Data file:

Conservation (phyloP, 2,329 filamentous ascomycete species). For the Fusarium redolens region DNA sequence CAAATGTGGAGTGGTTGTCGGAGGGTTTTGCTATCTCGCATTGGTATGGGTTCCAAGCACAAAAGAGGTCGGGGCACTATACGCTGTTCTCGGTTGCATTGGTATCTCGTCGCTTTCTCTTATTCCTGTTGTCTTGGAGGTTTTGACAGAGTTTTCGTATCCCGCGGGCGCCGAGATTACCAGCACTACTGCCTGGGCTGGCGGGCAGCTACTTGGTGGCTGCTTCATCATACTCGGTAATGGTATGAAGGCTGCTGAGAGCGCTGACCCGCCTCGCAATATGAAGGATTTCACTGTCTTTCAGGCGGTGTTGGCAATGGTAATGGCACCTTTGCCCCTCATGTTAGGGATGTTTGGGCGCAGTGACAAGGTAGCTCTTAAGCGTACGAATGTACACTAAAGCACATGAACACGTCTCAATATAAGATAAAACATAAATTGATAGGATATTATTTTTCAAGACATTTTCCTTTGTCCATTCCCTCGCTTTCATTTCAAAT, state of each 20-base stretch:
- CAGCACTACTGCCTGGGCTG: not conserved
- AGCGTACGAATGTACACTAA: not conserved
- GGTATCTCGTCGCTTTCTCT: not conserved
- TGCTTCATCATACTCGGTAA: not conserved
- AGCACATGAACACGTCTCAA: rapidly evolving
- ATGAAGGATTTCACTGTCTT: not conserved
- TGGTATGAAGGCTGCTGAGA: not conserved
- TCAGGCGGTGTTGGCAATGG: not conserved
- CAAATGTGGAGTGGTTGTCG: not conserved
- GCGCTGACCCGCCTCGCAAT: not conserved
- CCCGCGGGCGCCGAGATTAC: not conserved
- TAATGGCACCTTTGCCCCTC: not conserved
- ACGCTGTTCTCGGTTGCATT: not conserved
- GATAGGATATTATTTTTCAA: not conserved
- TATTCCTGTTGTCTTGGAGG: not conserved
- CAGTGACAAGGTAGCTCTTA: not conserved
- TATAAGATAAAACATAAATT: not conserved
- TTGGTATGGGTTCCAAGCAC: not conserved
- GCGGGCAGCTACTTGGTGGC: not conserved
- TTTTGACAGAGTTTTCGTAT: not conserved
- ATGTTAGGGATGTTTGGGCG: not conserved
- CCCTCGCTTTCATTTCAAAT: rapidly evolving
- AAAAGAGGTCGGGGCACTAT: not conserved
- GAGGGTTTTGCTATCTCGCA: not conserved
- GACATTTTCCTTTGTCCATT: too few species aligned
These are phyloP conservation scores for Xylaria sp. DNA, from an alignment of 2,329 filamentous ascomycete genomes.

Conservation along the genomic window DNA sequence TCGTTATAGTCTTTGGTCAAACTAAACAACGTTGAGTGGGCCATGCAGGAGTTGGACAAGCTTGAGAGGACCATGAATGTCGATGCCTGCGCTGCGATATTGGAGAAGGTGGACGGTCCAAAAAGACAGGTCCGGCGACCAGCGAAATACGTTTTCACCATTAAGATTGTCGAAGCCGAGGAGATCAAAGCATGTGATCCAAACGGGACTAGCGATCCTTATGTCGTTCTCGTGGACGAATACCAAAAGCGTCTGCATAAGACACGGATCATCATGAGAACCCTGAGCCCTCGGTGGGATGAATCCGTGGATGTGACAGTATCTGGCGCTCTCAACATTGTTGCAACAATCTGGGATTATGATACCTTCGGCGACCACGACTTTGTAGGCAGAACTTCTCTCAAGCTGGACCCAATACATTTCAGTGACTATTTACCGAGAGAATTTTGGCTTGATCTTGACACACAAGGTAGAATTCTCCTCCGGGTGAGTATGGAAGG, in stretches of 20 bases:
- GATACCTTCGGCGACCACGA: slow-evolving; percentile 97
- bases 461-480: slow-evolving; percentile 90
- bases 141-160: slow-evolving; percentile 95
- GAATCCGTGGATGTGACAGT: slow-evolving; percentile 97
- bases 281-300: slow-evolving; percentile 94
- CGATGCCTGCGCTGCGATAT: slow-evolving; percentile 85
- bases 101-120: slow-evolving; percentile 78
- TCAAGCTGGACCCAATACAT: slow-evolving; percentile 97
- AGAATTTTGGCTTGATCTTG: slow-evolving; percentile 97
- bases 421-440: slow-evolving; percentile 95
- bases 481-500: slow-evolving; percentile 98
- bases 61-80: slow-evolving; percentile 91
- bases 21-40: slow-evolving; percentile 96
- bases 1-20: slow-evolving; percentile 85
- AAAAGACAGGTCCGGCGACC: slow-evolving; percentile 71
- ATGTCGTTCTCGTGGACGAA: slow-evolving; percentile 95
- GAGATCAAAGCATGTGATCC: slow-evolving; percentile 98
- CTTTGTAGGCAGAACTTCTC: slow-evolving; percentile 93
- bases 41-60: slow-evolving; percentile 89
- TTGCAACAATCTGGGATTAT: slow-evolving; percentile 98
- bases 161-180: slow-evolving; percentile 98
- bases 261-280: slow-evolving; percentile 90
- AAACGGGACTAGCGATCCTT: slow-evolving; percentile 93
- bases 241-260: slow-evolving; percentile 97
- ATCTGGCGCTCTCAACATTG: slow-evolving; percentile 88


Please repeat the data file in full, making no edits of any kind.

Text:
Conservation (phyloP, 2,329 filamentous ascomycete species). For the Fusarium redolens region DNA sequence CAAATGTGGAGTGGTTGTCGGAGGGTTTTGCTATCTCGCATTGGTATGGGTTCCAAGCACAAAAGAGGTCGGGGCACTATACGCTGTTCTCGGTTGCATTGGTATCTCGTCGCTTTCTCTTATTCCTGTTGTCTTGGAGGTTTTGACAGAGTTTTCGTATCCCGCGGGCGCCGAGATTACCAGCACTACTGCCTGGGCTGGCGGGCAGCTACTTGGTGGCTGCTTCATCATACTCGGTAATGGTATGAAGGCTGCTGAGAGCGCTGACCCGCCTCGCAATATGAAGGATTTCACTGTCTTTCAGGCGGTGTTGGCAATGGTAATGGCACCTTTGCCCCTCATGTTAGGGATGTTTGGGCGCAGTGACAAGGTAGCTCTTAAGCGTACGAATGTACACTAAAGCACATGAACACGTCTCAATATAAGATAAAACATAAATTGATAGGATATTATTTTTCAAGACATTTTCCTTTGTCCATTCCCTCGCTTTCATTTCAAAT, state of each 20-base stretch:
- CAGCACTACTGCCTGGGCTG: not conserved
- AGCGTACGAATGTACACTAA: not conserved
- GGTATCTCGTCGCTTTCTCT: not conserved
- TGCTTCATCATACTCGGTAA: not conserved
- AGCACATGAACACGTCTCAA: rapidly evolving
- ATGAAGGATTTCACTGTCTT: not conserved
- TGGTATGAAGGCTGCTGAGA: not conserved
- TCAGGCGGTGTTGGCAATGG: not conserved
- CAAATGTGGAGTGGTTGTCG: not conserved
- GCGCTGACCCGCCTCGCAAT: not conserved
- CCCGCGGGCGCCGAGATTAC: not conserved
- TAATGGCACCTTTGCCCCTC: not conserved
- ACGCTGTTCTCGGTTGCATT: not conserved
- GATAGGATATTATTTTTCAA: not conserved
- TATTCCTGTTGTCTTGGAGG: not conserved
- CAGTGACAAGGTAGCTCTTA: not conserved
- TATAAGATAAAACATAAATT: not conserved
- TTGGTATGGGTTCCAAGCAC: not conserved
- GCGGGCAGCTACTTGGTGGC: not conserved
- TTTTGACAGAGTTTTCGTAT: not conserved
- ATGTTAGGGATGTTTGGGCG: not conserved
- CCCTCGCTTTCATTTCAAAT: rapidly evolving
- AAAAGAGGTCGGGGCACTAT: not conserved
- GAGGGTTTTGCTATCTCGCA: not conserved
- GACATTTTCCTTTGTCCATT: too few species aligned
These are phyloP conservation scores for Xylaria sp. DNA, from an alignment of 2,329 filamentous ascomycete genomes.

Conservation along the genomic window DNA sequence TCGTTATAGTCTTTGGTCAAACTAAACAACGTTGAGTGGGCCATGCAGGAGTTGGACAAGCTTGAGAGGACCATGAATGTCGATGCCTGCGCTGCGATATTGGAGAAGGTGGACGGTCCAAAAAGACAGGTCCGGCGACCAGCGAAATACGTTTTCACCATTAAGATTGTCGAAGCCGAGGAGATCAAAGCATGTGATCCAAACGGGACTAGCGATCCTTATGTCGTTCTCGTGGACGAATACCAAAAGCGTCTGCATAAGACACGGATCATCATGAGAACCCTGAGCCCTCGGTGGGATGAATCCGTGGATGTGACAGTATCTGGCGCTCTCAACATTGTTGCAACAATCTGGGATTATGATACCTTCGGCGACCACGACTTTGTAGGCAGAACTTCTCTCAAGCTGGACCCAATACATTTCAGTGACTATTTACCGAGAGAATTTTGGCTTGATCTTGACACACAAGGTAGAATTCTCCTCCGGGTGAGTATGGAAGG, in stretches of 20 bases:
- GATACCTTCGGCGACCACGA: slow-evolving; percentile 97
- bases 461-480: slow-evolving; percentile 90
- bases 141-160: slow-evolving; percentile 95
- GAATCCGTGGATGTGACAGT: slow-evolving; percentile 97
- bases 281-300: slow-evolving; percentile 94
- CGATGCCTGCGCTGCGATAT: slow-evolving; percentile 85
- bases 101-120: slow-evolving; percentile 78
- TCAAGCTGGACCCAATACAT: slow-evolving; percentile 97
- AGAATTTTGGCTTGATCTTG: slow-evolving; percentile 97
- bases 421-440: slow-evolving; percentile 95
- bases 481-500: slow-evolving; percentile 98
- bases 61-80: slow-evolving; percentile 91
- bases 21-40: slow-evolving; percentile 96
- bases 1-20: slow-evolving; percentile 85
- AAAAGACAGGTCCGGCGACC: slow-evolving; percentile 71
- ATGTCGTTCTCGTGGACGAA: slow-evolving; percentile 95
- GAGATCAAAGCATGTGATCC: slow-evolving; percentile 98
- CTTTGTAGGCAGAACTTCTC: slow-evolving; percentile 93
- bases 41-60: slow-evolving; percentile 89
- TTGCAACAATCTGGGATTAT: slow-evolving; percentile 98
- bases 161-180: slow-evolving; percentile 98
- bases 261-280: slow-evolving; percentile 90
- AAACGGGACTAGCGATCCTT: slow-evolving; percentile 93
- bases 241-260: slow-evolving; percentile 97
- ATCTGGCGCTCTCAACATTG: slow-evolving; percentile 88